Almost a year after England triumphed at Euro 2022, women’s football is preparing for its next big event: the UEFA Women’s Champions League Final. On Saturday, FC Barcelona-Femini and VfL Wolfsburg will battle Eindhoven in front of a crowd of around 35,000 fans.
The match between the Catalan club and the two-time European champions from Lower Saxony is already a record match. The two teams faced each other in the semi-finals of the same competition last year, drawing 91,600 people to Barcelona’s Camp Nou, the highest attendance ever for a women’s football match.
The Champions League has become a vital driver of both interest and revenue for the women’s game in Europe, and has helped keep new viewers engaged between major international tournaments, such as next month’s World Cup.
While the game is making strides in attracting new fans, the challenges of making it commercially sustainable remain daunting. Revenue remains low, while costs are rising rapidly.
A heated row ahead of the World Cup has highlighted the pressures facing women’s football. With just weeks to go until the tournament kicks off in Australia and New Zealand, TV deals are yet to be agreed in the UK, Germany, France, Spain and Italy. A group of sports ministers this week urged broadcasters and FIFA, world soccer’s governing body, to come to an agreement. Last month, FIFA threatened to blackout the tournament in some countries after receiving “very disappointing” offers.
Since the Lionesses won at Wembley last summer, the number of people attending matches in the Women’s Premier League, or the domestic English league, or watching them on TV has jumped. This has led to more commercial interest – both for teams and individual players – as clubs spend more on their women’s teams. The hope is to create a virtuous cycle where more investment leads to a more enjoyable game, which then generates more interest from sponsors and broadcasters.
Barcelona is the richest women’s team in European football, according to Deloitte, but the gap between it and the men’s match is huge. the Blograna It ranked first in the consulting firm’s wealth table for 2023, with revenues of €7.7 million. During the same period, the Barcelona men’s team recorded an income of 638 million euros.
Direct comparisons obscure the fact that the women’s game is still in its infancy in most countries. Although FC Barcelona turned professional in 2015, Spain’s domestic league, Liga F, has just finished its first season as a fully professional competition. Barcelona won the title after losing only one match, conceding 10 goals but scoring 118 in 30 matches. The hope is that the league will become more competitive with competitors spending more.
Although the value of broadcast deals remains low, women’s teams and players are building large online fan bases, including many who are new to soccer. Barcelona’s Alexia Botelas, two-time Ballon d’Or winner, has 2.8m followers on Instagram, while her team has nearly 5m – more than all but three of Spain’s men’s clubs. The team’s normally 6,000-seat stadium is sold out, prompting talk of a possible expansion.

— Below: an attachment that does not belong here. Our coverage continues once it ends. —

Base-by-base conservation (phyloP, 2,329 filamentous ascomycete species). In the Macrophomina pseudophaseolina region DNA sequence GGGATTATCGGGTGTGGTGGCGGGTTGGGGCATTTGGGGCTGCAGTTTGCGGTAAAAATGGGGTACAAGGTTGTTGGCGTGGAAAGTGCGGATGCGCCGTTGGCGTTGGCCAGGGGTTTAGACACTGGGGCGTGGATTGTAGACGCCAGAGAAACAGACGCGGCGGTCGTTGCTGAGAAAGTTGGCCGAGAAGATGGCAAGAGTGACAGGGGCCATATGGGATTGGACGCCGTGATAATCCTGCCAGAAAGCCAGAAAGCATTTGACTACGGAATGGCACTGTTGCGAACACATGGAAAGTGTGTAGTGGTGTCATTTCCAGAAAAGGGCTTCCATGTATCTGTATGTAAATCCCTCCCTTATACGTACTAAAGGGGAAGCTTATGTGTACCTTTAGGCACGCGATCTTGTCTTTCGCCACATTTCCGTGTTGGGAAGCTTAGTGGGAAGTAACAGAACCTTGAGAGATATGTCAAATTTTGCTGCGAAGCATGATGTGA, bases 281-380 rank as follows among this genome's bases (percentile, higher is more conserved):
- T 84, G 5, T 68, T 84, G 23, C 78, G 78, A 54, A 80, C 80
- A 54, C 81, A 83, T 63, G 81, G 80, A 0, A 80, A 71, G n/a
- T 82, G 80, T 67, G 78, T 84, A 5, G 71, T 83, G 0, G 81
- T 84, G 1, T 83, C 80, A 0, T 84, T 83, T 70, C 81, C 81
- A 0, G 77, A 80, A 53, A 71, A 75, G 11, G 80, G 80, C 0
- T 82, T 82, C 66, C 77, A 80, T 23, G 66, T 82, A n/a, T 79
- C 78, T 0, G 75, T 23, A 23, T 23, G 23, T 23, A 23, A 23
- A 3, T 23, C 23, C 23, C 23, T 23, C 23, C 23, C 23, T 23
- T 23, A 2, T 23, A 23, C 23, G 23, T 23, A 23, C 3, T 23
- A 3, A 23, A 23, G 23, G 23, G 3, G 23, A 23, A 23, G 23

“The type of fans coming in is completely different. They are young people, people who are really proud of what we do,” said Marcel Zubizarreta, general manager of FC Barcelona-Femini.
Analysts say women’s teams may find it easier to negotiate their sponsorship deals and establish long-term business partnerships once more data is available about the audiences they attract and the ways in which they engage them.
“The women’s professional game remains close to the start of its journey,” Deloitte wrote in a report on soccer finance earlier this year. “The revenue being made at this early stage… indicates the opportunity for development from the women’s game in the years to come.”
For top clubs across Europe, the Champions League has become an important source of revenue. Barcelona’s semi-final against Chelsea, played in front of more than 72,000 fans, brought €1.2 million to the Catalan club. More than 27 thousand spectators watched the reverse match at Stamford Bridge in London. UEFA, UEFA, is distributing €17.5m to participating clubs this year, up from €10.9m last year and more than double the amount generated by La Liga’s domestic television deal.
“For us, the Champions League has always been the important thing,” said Marcel Schäfer, sporting director of Wolfsburg’s men’s and women’s teams. “Reaching the final is something special because it validates the team’s work and validates our philosophy – we’ve been really focused on women’s football for many years.”
Competition is expected to continue to grow. The average attendance in this year’s Women’s Champions League is close to 11,000, according to UEFA, up from around 9,000 the previous year and more than double the figure in 2018-19. Next year’s final will be held at the San Mamés stadium in Bilbao, which has a capacity of 55,000 spectators.
The sports live broadcast service DAZN, which has global broadcasting rights to the competition until 2025, said viewership through its UEFA Women’s Champions League YouTube channel was up 17 percent compared to last year, reaching more than 50 million views.
The company plans to move several Champions League matches behind paywall starting next season. It was a necessary step to “maintain exposure while helping to create and maintain a virtuous circle of investment,” said Mark Watson, DAZN’s chief commercial officer, adding, “We believe visibility should lead to value and viability.”